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J Virol. 2007 Jun;81(11):5537-46. Epub 2007 Mar 21.

Poly(I:C) and lipopolysaccharide innate sensing functions of circulating human myeloid dendritic cells are affected in vivo in hepatitis C virus-infected patients.

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  • 1Centre Hospitalier de l'Université de Montréal, Hôpital Saint-Luc, 264 Boul. René-Lévesque Est, Rm. EA-312, Montréal, Québec, Canada H2X 1P1.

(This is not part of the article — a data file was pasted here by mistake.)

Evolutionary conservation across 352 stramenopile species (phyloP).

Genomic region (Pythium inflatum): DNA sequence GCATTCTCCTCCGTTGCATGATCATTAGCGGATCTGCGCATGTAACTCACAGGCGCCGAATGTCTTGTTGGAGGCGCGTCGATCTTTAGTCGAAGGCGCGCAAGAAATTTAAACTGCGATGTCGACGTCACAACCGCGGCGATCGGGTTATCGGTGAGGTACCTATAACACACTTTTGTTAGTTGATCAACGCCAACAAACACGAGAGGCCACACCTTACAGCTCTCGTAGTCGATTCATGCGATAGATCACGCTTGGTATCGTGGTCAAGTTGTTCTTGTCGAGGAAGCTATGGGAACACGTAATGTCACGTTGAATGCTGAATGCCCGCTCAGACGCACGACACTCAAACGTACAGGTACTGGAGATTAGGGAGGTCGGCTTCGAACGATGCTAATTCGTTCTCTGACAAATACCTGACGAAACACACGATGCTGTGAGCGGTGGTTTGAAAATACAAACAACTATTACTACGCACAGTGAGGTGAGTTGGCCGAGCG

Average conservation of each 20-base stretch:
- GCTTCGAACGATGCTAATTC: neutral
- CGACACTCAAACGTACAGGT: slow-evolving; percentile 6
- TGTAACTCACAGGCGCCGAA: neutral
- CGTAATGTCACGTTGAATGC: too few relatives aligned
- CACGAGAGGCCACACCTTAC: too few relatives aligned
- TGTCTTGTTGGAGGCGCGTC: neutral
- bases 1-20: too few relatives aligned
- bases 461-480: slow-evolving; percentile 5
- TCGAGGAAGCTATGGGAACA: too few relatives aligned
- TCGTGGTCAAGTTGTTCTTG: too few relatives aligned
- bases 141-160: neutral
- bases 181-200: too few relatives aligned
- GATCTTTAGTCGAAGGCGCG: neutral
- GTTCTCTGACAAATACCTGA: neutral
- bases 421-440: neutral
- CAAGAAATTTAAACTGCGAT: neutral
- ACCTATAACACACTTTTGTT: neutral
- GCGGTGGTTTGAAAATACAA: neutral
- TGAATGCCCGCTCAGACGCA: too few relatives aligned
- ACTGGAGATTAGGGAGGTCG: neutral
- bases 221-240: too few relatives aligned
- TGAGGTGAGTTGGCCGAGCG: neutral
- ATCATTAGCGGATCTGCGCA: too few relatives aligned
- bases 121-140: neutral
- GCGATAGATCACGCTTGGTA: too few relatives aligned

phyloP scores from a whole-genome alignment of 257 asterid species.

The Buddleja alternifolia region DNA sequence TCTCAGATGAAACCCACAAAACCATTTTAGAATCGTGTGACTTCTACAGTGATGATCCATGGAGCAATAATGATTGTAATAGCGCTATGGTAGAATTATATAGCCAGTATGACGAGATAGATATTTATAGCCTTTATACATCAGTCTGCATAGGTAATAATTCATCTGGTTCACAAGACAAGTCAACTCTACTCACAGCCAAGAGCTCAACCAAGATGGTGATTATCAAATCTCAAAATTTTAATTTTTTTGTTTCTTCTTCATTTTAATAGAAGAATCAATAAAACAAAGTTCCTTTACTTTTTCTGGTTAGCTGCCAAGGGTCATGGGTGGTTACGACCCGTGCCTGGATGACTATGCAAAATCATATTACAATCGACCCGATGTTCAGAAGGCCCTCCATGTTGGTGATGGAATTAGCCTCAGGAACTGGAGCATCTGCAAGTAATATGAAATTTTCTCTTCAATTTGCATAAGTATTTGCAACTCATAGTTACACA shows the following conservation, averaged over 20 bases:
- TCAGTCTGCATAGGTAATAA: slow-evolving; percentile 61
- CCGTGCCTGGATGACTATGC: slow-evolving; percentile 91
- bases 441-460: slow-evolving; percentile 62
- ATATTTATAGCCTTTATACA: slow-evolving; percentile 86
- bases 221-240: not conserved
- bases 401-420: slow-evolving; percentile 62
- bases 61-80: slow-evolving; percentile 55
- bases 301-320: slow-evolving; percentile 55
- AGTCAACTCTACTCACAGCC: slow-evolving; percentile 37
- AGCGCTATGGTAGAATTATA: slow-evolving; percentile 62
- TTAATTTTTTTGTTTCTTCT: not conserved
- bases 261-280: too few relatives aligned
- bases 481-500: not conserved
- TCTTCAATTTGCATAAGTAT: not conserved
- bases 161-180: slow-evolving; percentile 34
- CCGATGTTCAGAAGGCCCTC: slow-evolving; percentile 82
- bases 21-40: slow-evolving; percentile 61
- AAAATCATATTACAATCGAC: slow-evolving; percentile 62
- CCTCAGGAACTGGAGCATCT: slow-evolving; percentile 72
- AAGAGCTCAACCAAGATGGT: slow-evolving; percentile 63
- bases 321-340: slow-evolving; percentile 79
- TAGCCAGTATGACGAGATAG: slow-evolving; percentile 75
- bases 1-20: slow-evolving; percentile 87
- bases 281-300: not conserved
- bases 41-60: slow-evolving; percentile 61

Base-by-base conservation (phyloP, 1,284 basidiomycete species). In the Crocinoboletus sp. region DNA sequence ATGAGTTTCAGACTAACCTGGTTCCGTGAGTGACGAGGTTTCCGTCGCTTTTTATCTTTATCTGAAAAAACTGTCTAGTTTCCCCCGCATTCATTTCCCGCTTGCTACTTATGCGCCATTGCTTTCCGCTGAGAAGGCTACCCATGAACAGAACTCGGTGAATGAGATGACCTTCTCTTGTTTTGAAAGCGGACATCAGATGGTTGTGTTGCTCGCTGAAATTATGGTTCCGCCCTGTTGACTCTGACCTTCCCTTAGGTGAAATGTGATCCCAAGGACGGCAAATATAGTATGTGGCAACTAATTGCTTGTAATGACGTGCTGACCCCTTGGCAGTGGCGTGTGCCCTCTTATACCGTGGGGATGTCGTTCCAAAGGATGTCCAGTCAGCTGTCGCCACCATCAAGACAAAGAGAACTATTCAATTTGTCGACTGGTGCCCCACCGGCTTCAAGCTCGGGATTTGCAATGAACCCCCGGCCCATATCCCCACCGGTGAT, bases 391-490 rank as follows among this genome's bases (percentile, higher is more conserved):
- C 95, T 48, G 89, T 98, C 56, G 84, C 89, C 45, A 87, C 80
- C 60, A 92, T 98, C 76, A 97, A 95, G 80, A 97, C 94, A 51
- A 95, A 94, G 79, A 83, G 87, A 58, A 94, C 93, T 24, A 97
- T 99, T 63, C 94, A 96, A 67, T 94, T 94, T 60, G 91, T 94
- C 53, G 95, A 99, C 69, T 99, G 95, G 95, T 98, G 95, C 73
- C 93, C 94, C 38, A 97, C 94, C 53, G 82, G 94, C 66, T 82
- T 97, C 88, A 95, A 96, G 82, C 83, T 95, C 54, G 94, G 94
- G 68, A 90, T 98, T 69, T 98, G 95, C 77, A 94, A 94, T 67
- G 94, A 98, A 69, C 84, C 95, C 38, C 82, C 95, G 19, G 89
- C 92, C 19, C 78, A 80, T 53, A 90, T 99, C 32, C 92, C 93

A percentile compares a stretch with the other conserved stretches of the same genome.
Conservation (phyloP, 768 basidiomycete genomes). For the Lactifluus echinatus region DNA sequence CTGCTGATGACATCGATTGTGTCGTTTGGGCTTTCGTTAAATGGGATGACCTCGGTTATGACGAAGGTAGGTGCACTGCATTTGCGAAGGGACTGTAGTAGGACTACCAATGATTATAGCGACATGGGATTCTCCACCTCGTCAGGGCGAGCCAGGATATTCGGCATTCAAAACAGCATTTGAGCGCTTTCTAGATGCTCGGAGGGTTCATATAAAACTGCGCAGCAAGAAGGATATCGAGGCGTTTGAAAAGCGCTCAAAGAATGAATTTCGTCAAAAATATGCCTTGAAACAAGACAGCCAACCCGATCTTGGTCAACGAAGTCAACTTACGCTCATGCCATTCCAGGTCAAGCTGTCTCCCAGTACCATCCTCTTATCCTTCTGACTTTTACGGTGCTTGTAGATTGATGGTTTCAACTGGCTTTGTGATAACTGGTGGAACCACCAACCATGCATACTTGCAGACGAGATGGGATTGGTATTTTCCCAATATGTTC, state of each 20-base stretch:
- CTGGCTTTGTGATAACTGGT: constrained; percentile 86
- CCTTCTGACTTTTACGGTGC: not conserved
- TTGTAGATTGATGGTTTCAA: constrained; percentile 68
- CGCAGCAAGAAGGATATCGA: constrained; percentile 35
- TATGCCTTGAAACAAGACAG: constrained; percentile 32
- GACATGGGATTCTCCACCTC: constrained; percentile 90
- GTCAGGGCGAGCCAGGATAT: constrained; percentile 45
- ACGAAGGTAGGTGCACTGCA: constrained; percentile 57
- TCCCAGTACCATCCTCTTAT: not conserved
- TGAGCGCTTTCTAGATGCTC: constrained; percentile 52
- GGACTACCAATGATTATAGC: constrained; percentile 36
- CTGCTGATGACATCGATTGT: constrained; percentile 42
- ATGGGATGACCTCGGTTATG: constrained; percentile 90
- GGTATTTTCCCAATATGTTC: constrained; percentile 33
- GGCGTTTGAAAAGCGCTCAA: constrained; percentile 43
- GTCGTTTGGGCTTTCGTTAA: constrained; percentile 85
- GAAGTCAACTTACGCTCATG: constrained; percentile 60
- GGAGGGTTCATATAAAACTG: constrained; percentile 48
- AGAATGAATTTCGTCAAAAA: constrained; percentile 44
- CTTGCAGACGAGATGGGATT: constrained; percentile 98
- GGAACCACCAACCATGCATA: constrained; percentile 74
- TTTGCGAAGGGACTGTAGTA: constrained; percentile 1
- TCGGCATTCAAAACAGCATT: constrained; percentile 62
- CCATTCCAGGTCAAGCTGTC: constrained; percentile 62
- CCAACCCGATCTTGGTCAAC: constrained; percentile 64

The role of peripheral dendritic cells (DCs) in hepatitis C virus (HCV) infection is unclear. To determine if persistent infection exerts an inhibitory pressure on HCV-specific innate responses, we analyzed DC function in blood through quantification of cell-associated HCV RNA levels in conjunction with multiparametric flow cytometry analysis of pathogen recognition receptor-induced cytokine expression. Independently of the serum viral load, fluorescence-activated cell sorter-purified total DCs had a wide range of cell-associated HCV genomic RNA copy numbers (mean log(10), 5.0 per 10(6) cells; range, 4.3 to 5.8). Here we report that for viremic patients with high viral loads in their total DCs, the myeloid DC (MDC) subset displayed impaired expression of interleukin-12 (IL-12) and tumor necrosis factor alpha (TNF-alpha) but normal IL-6 or chemokine CCL3 expression in response to poly(I:C) and lipopolysaccharide (LPS). IL-6-expressing cells from this subgroup of viremic patients demonstrated a significant increase (sixfold more) in TNF-alpha(-) IL-12(-) cell frequency compared to healthy donors (mean, 38.8% versus 6.5%; P < 0.0001), indicating a functional defect in a subpopulation of cytokine-producing MDCs ( approximately 6% of MDCs). Attenuation of poly(I:C) and LPS innate sensing was HCV RNA density dependent and did not correlate with viremia or deficits in circulating MDC frequencies in HCV-infected patients. Monocytes from these patients were functionally intact, responding normally on a per-cell basis following stimulation, independent of cell-associated HCV RNA levels. Taken together, these data indicate that detection of HCV genomic RNA in DCs and loss of function in the danger signal responsiveness of a small proportion of DCs in vivo are interrelated rather than independent phenomena.

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